Concha Delgado Gaitán Early Career Presidential Fellowship. The Council on Anthropology and Education.

Distinguished Dissertation Award. The American Educational Research Association’s (AERA) Critical Educators for Social Justice

Center for Mexican American Studies’ Dissertation Fellowship Award. The University of Texas at Austin.

Selected publications on legislative politics and policymaking:

López, P.D. (in progress). Stepping Down From the Balcony: An Engaging Policy Approach to Critical Policy Studies and Praxis.

López, P.D. (forthcoming). Latina Differential Consciousness and Race-Gendering in Texas’ Legislative Process. In S. Navarro, S. Hernandez & L. Navarro, Latina Politics. College Station, TX: A&M Univeristy Press.

López, P.D. (2014). “A Latina/o K-12 and Higher Education Policy Agenda in Texas.” Austin, TX: Senate Hispanic Caucus and Mexican American Legislative Caucus Latina/o Education Task Force.

López, P.D. & Valenzuela, A. (2014). Resisting Epistemological Exclusion and Inserting La Clase Mágica into State-level Policy Discourses. In B. Flores, O. Vasquez & E.R. Clark. Generating Transworld Pedagogy: Reimagining La Clase Mágica. Lexington Publishers, Rowman Littlefield Publishing Group.

López, P.D., Valenzuela, A. & García, E. (2011). The Critical Ethnography of Public Policy for Social Justice.  Companion to the Anthropology of Education.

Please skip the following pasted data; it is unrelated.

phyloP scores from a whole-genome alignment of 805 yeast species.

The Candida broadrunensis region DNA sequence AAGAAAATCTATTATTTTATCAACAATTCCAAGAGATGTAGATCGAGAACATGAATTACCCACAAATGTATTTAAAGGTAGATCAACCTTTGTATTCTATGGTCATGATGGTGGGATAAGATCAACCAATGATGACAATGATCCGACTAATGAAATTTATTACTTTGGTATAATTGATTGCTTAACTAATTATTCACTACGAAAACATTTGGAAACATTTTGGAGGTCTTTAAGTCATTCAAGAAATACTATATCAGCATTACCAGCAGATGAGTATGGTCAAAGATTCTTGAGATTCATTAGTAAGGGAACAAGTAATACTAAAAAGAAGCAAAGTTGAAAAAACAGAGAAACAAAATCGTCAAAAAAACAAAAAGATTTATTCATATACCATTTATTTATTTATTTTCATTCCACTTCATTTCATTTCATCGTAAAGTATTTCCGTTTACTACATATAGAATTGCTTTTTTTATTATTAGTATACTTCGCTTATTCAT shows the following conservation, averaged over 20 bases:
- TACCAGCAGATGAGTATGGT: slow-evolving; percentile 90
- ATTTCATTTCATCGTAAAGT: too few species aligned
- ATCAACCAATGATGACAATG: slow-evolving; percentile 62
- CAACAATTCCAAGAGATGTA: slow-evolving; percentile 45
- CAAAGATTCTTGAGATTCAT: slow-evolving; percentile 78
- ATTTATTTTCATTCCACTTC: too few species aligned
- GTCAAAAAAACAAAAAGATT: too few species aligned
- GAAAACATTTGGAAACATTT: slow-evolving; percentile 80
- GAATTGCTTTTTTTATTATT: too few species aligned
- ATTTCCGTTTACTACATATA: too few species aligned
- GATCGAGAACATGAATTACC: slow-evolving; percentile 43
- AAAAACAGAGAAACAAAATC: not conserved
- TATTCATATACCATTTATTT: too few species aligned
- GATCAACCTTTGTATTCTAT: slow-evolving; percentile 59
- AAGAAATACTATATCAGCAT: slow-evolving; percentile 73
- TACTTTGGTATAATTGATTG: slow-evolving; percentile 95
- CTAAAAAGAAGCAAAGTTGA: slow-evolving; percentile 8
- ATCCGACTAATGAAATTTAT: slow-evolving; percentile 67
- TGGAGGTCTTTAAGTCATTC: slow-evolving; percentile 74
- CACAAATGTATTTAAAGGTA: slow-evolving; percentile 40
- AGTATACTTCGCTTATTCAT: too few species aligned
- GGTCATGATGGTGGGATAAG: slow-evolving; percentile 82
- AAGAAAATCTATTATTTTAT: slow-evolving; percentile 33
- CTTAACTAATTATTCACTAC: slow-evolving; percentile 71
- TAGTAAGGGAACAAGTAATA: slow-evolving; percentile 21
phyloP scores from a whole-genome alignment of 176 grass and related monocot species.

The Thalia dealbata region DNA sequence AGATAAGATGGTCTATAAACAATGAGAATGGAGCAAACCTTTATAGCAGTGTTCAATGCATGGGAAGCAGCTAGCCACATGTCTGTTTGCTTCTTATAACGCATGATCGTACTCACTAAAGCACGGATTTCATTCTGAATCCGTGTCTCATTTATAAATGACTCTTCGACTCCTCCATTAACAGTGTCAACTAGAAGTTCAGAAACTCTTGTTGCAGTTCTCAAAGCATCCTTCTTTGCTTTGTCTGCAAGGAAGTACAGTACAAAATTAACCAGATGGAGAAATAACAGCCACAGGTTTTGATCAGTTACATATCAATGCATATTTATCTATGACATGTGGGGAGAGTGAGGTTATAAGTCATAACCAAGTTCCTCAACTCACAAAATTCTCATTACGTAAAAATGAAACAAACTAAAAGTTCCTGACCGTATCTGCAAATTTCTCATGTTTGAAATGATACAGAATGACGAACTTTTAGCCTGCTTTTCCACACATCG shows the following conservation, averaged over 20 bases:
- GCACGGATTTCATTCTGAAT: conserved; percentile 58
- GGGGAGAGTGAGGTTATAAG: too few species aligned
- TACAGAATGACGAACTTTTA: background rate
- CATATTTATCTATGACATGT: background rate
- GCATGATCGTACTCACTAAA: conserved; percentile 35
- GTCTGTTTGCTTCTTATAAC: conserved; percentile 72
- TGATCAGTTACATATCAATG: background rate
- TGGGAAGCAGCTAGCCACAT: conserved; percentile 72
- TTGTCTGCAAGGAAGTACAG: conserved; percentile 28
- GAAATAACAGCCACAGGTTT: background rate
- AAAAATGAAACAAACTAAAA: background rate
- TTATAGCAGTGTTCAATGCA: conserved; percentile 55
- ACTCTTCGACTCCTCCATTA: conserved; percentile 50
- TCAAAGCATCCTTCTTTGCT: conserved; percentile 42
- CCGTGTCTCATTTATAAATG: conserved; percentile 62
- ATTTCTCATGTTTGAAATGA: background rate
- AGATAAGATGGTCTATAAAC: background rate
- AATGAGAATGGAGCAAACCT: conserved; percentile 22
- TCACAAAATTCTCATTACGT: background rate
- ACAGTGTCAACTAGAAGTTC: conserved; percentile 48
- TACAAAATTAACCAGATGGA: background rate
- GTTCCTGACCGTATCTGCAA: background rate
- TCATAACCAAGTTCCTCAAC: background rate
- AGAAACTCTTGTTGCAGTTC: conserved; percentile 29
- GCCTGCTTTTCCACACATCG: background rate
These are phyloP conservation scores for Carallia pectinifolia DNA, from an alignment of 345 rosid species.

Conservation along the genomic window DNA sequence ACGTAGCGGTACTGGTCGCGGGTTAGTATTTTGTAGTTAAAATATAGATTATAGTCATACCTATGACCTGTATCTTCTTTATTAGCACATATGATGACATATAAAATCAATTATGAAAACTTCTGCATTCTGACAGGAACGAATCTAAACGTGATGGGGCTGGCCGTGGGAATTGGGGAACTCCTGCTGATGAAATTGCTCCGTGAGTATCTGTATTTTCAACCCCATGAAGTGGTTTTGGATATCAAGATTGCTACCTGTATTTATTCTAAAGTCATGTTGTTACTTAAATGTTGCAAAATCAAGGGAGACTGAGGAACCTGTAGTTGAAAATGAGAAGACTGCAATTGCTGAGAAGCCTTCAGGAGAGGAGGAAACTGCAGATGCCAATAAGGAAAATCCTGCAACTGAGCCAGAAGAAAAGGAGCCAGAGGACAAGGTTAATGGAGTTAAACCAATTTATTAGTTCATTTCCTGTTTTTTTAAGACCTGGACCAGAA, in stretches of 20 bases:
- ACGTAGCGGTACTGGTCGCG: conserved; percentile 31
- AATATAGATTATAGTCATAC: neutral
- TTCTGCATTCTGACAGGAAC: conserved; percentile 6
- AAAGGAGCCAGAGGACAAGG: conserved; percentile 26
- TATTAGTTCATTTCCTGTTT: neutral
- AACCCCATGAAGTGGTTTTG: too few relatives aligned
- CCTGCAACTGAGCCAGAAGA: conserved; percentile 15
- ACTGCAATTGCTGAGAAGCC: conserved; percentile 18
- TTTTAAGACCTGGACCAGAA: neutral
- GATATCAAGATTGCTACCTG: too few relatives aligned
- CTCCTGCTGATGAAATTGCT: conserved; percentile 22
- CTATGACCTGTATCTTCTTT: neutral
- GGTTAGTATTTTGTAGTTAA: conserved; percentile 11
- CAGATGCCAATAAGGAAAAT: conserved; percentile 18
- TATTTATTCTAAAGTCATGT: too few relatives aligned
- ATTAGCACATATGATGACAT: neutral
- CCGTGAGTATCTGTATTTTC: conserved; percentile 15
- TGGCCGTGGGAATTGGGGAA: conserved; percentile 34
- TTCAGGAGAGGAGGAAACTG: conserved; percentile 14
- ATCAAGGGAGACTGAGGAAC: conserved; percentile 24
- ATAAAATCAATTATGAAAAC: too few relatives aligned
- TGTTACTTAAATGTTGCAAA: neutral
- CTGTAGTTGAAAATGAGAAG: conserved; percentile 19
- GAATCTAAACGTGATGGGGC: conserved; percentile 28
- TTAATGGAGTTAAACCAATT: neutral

López, P.D. (2013). “Texas Latinos and the Politics of Change”

López, P.D. (2011). Deconstructing the Interdisciplinary in Policy: Critical Education Policy Analysis, Social Justice, and the Politics of Urgency.  University of Texas at Austin: Unpublished Doctoral Specialization Paper.

Also see various invited expert briefings and written testimonies.


“College Readiness in the Rio Grande Valley of Texas”

In an effort to address the critical needs of the Rio Grande Valley of Texas, the Texas Valley Communities Foundation—an affiliate of the US-Mexico Border Philanthropy Group—developed the Engaging Communities for College Readiness (ENCORE) initiative. The initiative, generally, was informed by a common and unifying vision in the Rio Grande Valley that: “We want all our kids to go to college.” The focus of the ENCORE Initiative, specifically, was to lay the groundwork for future mobilization and community investment efforts centered on educating local communities about the importance of preparing all students for postsecondary education. I was part of a research team that conducted focus group interviews with high school and college students, teachers, counselors, public and higher education administrators, parents, and community leaders in order to identify barriers and develop strategies for ensuring that the goal of obtaining a college education can be realized for all students in the Valley.

Publications from this project:

Cabrera, N., López, P.D. & Sáenz, V.B. (2012). Ganas: From the Individual to the Community, and the Potential for Improving College Readiness in the ‘Land that Texas Forgot’Journal of Latinos and Education, 11: 232-246.

Sáenz, V.B., Yamamura, E., Cabrera, N., López, P.D., Martínez, M., Aguilar, A., Najera, T., Muñoz, I. & Richardson, C. (2008). Understanding the perception of college readiness in the Rio Grande Valley of Texas. Report for the Texas Valley Communities Foundation, Edinburg, TX.

“Teacher Advocacy in Education”

As part of a partnership with the National Education Association (NEA), I was a co-principal investigator in research project centered on advocacy efforts for emergent bilingual/English learner students. This project was guided by two overarching goals and was accomplished in two stages.